Efficiency of Responding to Unexpected Information Varies with Sex, Age, and Pubertal Development in Early Adolescence
Cognition, Children/infants, EEG/ERP
Digital Object Identifier (DOI)
Entry into adolescence is marked by dramatic changes resulting from a dynamic interplay among biological and psychosocial processes. Despite the complexity, development is often indexed only by age in event‐related potential (ERP) studies. To broaden this approach, we address the effects of gender and pubertal development, along with age, in adolescents using a psychophysiological probe of decision making, the P300 component. Overall, girls exhibited shorter P300 latencies and smaller P300 amplitudes compared to boys, suggesting more efficient information processing. In both genders, P300 latency and amplitude also diminished as age and pubertal status increased, again suggesting increasing efficiency of information processing with development. Our findings highlight the necessity of considering more than age when examining cognitive functioning in adolescents and, in particular, the necessity of considering gender whenever developmental issues are addressed.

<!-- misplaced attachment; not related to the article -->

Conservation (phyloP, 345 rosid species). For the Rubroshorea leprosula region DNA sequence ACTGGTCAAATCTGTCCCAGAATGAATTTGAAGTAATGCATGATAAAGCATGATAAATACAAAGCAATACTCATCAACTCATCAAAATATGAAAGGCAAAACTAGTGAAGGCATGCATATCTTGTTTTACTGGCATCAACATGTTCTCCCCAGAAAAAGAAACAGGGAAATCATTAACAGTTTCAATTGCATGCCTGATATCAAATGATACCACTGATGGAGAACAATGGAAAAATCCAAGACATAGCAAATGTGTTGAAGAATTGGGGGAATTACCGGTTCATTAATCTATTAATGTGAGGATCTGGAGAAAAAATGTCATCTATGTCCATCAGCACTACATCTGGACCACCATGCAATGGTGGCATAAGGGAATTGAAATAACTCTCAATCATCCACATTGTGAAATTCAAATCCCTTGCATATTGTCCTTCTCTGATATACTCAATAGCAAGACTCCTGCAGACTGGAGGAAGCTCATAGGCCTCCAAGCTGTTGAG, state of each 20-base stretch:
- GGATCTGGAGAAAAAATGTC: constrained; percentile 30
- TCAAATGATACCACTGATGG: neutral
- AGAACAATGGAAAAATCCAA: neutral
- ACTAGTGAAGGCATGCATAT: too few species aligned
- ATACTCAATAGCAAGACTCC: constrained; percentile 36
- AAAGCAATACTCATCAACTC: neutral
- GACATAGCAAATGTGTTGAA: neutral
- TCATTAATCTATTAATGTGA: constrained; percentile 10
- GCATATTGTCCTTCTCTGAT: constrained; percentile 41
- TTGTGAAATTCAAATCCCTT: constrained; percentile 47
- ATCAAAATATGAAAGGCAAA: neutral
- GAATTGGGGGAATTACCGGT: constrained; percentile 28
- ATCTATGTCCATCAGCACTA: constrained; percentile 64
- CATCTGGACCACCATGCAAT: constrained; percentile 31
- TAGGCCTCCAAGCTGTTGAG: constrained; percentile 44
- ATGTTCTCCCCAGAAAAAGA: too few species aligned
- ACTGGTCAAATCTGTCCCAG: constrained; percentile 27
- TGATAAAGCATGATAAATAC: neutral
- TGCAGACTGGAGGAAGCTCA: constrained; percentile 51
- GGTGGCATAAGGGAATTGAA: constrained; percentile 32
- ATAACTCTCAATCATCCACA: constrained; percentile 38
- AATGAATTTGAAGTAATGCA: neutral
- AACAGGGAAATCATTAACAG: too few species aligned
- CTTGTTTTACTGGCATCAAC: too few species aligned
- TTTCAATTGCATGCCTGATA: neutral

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Citation / Publisher Attribution
Psychophysiology, v. 49, issue 10, p 1330-1339
Scholar Commons Citation
Brumback, Ty; Arbel, Yael; Donchin, Emanuel; and Goldman, Mark S., "Efficiency of Responding to Unexpected Information Varies with Sex, Age, and Pubertal Development in Early Adolescence" (2012). Psychology Faculty Publications. 354.